Your Money’s Worth

Posted on August 3, 2010


One thing I do every day (unless I’m without Internet access) is check Ron Silliman’s blog. It’s the only blog I check on a regular basis. The reason? Ron gives the reader an incredibly valuable store of information on poetry, publishing and culture. For one thing, his fairly frequent link blasts provide me with publishing info that rivals what comes out of Publishers Weekly or Publisher’s Marketplace. For another, he’s diligent and industrious: there’s new content every day. Yet another reason, his Recently Arrived clues me in to books and magazines I’d be really interested in reading. And yet another, his commentaries are engaging and thought-provoking. I might not necessarily agree with everything, but he does something extremely precious: he gets me thinking (more often in a way where intellect trumps emotion).

Even though he has some help in compiling his link blasts, I wonder where he gets the time and energy to maintain his blog. Knowing how hard it is to fit in getting at least one post up a week, I admire and envy him. I’d also have to reiterate: his information is supremely useful. So useful I’d pay for it. Ron’s giving us all a huge gift. I’d like to see someone else provide such a variegated and utilitarian blog. Go ahead. I dare you.

If you run a blog, you can turn on comments. If comments are turned on, you can moderate them. Moderating them requires work in screening (& possibly editing) them. These comments can also take a psychic toll that occurs when one reads ttons of either truly bad prose and/or truly hateful prose.

So after spending an evening posting comments on Facebook on Brian Henry’s thoughtful piece on contemporary poetry criticism (and finding the tenor of some of the other comments there strange and blustery and disconcerting), I passed when I checked Ron’s blog that Saturday where he announced his reasons for shutting down comments on his blog. I found out when it surfaced on Facebook. A photo of Pound headed the post, but with company coming I made the mental note to read it later.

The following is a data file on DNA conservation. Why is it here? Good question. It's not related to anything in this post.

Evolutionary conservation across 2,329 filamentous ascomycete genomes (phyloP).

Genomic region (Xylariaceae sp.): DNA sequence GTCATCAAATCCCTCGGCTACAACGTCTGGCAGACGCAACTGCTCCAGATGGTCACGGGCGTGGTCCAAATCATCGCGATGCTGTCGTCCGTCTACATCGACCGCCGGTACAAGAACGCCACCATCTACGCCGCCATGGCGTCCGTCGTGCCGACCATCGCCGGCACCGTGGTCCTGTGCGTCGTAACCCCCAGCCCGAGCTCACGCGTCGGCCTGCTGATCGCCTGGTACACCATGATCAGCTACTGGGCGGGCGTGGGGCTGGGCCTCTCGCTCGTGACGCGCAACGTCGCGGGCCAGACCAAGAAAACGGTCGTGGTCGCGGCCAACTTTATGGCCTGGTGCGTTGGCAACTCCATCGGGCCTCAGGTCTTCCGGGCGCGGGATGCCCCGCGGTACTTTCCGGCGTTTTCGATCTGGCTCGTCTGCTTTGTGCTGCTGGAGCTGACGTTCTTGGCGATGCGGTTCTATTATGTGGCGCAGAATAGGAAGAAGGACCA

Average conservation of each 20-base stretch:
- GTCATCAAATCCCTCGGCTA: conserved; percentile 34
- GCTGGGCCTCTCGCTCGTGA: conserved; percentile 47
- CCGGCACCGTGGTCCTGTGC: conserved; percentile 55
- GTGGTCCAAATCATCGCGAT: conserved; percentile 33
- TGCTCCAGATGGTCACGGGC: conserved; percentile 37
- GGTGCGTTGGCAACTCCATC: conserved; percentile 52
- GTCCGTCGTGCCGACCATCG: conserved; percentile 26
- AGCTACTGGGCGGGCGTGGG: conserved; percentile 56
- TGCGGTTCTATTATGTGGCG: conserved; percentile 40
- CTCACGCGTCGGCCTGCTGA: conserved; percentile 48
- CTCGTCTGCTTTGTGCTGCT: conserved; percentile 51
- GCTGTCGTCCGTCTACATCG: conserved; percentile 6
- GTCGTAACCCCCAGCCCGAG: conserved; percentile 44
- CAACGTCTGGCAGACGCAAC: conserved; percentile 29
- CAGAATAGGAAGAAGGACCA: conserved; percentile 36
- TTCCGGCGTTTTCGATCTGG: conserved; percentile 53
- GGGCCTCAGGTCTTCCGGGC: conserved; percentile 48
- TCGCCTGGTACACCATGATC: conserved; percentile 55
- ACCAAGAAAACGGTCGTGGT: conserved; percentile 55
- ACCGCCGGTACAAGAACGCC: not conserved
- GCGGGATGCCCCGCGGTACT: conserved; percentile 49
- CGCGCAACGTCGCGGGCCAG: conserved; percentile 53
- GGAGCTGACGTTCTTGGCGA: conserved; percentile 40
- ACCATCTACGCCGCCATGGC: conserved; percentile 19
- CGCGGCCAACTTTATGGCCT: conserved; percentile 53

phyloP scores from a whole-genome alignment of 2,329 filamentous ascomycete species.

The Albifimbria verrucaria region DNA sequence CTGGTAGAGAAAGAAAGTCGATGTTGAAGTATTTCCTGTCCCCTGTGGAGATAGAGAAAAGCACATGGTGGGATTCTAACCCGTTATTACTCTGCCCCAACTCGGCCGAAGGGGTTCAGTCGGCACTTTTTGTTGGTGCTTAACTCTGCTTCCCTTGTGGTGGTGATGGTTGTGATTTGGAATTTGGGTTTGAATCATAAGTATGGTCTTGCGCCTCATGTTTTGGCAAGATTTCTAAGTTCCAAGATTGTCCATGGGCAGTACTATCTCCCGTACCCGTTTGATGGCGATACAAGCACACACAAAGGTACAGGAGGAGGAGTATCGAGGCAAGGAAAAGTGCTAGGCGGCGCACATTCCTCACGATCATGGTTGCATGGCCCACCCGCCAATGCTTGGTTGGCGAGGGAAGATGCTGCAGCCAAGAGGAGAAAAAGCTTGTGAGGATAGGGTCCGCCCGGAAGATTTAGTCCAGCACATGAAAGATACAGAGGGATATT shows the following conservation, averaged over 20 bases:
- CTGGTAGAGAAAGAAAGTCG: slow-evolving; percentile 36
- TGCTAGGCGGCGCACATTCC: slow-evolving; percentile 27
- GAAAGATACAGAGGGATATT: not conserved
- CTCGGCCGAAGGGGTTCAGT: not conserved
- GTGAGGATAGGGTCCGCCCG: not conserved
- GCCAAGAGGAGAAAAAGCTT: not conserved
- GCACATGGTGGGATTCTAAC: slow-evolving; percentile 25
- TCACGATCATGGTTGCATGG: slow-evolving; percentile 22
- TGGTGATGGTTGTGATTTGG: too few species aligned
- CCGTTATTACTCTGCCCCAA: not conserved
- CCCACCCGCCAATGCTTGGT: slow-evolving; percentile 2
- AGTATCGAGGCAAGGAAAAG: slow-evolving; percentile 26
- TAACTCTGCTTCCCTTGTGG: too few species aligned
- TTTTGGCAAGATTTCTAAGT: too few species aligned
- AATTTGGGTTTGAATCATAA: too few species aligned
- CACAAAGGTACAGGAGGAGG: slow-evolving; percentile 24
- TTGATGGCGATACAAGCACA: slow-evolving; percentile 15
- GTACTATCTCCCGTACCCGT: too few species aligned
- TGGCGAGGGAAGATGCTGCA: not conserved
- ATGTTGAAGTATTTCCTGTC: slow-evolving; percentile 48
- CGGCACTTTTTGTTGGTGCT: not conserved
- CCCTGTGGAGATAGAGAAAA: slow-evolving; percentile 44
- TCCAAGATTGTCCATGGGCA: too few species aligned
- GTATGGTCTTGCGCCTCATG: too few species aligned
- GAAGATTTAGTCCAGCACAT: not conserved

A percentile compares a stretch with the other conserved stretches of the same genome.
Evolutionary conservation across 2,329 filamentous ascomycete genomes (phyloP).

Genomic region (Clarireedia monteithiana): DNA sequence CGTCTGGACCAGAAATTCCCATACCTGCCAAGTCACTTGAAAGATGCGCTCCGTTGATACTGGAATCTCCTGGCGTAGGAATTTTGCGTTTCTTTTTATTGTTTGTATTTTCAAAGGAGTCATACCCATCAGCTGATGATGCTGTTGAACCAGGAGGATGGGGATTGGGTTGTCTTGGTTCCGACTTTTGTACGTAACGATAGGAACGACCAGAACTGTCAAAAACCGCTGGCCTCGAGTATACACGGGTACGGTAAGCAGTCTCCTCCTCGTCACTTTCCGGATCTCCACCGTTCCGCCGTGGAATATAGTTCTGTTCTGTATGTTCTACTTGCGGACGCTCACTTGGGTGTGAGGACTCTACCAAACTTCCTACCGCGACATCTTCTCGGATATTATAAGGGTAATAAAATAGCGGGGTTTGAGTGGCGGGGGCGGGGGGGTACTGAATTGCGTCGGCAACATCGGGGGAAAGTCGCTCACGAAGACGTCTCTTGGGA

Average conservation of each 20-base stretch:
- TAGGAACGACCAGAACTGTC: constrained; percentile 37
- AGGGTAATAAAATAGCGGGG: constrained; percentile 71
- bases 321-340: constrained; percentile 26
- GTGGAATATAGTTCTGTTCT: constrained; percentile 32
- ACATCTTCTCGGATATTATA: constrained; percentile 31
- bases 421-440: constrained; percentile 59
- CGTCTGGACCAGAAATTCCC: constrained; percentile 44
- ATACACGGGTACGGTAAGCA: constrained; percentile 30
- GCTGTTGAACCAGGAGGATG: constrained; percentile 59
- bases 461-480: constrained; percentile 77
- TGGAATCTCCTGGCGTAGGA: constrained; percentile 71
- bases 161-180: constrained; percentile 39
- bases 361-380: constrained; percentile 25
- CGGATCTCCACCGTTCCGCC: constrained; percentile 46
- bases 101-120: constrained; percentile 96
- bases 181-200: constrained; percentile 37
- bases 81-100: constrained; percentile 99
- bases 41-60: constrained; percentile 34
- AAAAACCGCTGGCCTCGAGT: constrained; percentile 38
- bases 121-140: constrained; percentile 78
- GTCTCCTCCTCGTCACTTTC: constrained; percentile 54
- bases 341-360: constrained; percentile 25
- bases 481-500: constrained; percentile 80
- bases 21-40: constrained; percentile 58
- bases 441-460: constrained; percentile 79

Besides its immediacy (and ease of correcting), one major advantage blogging has over other forms of publishing is the swiftness and ease of engendering discussion. In the old days, a thoughtful piece in a scholarly journal could generate a discussion and responses, but that would be dependent on the journal’s frequency. The commentary gets spread out over time. It also gets peer-reviewed (same as the generating piece). It allows one to lower the emotional register and raise the intellectual one. However, the commentary is very time-lagged.

Comments on blogs permit an immediate response. But it’s a non-peer-reviewed response. (But in all fairness, the blog post was probably not peer-reviewed either. Note: In this instance, I could consider an informal “peer review” process of having a colleague or friend or someone else read a post before posting as valid. Also, in the “ole” days one might show an invective-laden letter to the editor to a spouse or friend who might counsel against sending it off thus.) The blogger can moderate the post (yes, a form of censorship but any “letter to the editor” is subject to editing [i.e., censorship]).

For my own blog here, I view comments as a way of sharpening my thinking and opening up my perspective. One reason I find it so hard to (start) writing is the horrible fear of not being able to completely grasp and express something. I live with the fact that every time I write I fail (yessiree, thanks Mr. Beckett). I fail because I cannot completely know something and perfectly express that knowledge (yes, I know, one definition or argument for a “supreme being”). I look to the comments field to help me see something I missed, find my errors, sharpen thinking. I don’t look to the comments field for validation (yesfolk need not apply), although it’s nice to hear once in a while that you aren’t doing as shoddy a job as you think you are.

For me, comments are a way of furthering dialog to expand (and perfect as much as possible) knowledge and perception, as well as expression. Human history is replete with bad behavior. Poets are not exempt. It’s just damned frustrating that’s there’s always a handful of people who live in terror of progression and who cannot recognize the gift of valiant effort.

Notice of full disclosure: Quale Press has offered to consider to publish
any collection of blog posts Mr. Silliman would wish to send us.